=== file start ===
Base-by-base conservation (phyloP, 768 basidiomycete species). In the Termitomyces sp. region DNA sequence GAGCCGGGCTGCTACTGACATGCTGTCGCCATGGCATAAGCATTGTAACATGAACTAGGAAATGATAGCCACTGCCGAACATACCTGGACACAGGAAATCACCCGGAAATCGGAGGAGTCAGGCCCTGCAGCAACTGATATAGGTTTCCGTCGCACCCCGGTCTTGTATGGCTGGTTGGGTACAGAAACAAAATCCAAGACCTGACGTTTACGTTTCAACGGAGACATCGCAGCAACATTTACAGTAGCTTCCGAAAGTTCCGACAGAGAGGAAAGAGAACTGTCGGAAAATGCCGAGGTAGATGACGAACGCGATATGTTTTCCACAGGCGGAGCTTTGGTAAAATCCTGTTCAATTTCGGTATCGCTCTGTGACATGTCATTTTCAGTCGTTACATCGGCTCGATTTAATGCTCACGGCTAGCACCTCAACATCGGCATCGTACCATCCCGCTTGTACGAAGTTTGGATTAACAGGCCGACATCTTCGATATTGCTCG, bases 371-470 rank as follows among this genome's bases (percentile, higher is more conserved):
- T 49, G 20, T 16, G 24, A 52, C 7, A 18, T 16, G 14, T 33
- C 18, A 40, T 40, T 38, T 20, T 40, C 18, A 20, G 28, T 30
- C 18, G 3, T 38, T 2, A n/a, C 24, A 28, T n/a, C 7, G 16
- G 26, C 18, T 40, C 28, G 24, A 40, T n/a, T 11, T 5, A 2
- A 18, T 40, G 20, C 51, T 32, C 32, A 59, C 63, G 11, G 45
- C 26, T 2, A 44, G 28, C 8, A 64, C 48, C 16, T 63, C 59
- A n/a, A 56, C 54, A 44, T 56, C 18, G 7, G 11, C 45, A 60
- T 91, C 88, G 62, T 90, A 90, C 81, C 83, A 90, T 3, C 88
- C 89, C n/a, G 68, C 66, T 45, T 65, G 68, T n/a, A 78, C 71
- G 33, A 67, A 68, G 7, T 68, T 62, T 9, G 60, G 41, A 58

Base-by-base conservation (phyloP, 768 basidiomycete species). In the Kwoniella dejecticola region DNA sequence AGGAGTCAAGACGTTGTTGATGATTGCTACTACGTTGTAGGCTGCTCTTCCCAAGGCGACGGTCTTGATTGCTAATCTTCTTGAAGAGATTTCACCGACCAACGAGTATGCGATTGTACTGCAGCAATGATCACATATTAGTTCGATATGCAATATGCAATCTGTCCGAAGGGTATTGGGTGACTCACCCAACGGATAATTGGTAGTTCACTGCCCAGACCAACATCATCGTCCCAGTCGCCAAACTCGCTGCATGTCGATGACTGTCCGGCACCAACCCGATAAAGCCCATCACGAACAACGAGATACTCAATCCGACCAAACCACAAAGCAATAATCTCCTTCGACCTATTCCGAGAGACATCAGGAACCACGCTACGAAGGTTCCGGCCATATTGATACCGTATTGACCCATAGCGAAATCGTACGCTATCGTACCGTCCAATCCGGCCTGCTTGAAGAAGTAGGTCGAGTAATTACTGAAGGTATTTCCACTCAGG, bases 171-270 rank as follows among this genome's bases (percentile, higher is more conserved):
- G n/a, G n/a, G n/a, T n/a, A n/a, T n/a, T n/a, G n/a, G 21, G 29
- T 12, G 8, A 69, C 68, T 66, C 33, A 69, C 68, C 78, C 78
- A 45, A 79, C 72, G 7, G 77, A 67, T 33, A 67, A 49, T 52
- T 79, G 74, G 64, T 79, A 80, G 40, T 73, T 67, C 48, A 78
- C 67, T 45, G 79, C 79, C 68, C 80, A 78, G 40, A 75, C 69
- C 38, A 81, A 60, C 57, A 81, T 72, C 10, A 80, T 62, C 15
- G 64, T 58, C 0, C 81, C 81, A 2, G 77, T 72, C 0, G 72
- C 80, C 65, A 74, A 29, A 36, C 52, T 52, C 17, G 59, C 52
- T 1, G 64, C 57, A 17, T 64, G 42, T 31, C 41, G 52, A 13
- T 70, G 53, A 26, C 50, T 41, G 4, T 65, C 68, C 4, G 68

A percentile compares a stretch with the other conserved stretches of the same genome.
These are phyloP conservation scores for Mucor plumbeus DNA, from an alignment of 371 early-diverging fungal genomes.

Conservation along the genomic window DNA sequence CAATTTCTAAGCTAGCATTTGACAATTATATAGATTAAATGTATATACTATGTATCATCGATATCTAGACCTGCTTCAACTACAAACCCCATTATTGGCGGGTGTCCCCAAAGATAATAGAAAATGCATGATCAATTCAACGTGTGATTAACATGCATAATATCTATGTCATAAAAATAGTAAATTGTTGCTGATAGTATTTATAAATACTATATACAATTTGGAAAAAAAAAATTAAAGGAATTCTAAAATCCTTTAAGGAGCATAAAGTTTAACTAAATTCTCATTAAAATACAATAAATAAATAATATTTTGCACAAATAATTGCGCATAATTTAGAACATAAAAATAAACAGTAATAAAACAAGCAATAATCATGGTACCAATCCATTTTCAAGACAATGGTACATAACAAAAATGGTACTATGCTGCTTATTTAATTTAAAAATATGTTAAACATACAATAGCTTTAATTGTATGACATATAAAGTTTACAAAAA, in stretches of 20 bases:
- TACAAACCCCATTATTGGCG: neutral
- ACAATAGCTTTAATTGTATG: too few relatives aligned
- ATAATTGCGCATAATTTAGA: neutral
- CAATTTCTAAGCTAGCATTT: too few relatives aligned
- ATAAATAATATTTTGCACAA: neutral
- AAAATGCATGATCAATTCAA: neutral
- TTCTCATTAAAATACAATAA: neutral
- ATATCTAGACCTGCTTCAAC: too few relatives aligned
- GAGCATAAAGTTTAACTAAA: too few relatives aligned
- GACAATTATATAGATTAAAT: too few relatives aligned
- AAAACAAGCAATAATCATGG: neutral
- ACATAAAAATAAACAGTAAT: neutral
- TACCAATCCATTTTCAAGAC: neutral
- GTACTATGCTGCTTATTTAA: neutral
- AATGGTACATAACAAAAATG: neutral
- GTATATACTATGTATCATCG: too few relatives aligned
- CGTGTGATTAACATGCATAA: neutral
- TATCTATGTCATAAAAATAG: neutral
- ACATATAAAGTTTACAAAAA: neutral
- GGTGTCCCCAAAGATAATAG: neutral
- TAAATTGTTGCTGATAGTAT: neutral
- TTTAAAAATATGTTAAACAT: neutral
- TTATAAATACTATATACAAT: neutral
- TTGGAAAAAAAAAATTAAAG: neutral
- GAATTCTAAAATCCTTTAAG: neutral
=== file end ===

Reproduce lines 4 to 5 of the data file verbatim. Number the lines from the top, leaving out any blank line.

- C 18, G 3, T 38, T 2, A n/a, C 24, A 28, T n/a, C 7, G 16
- G 26, C 18, T 40, C 28, G 24, A 40, T n/a, T 11, T 5, A 2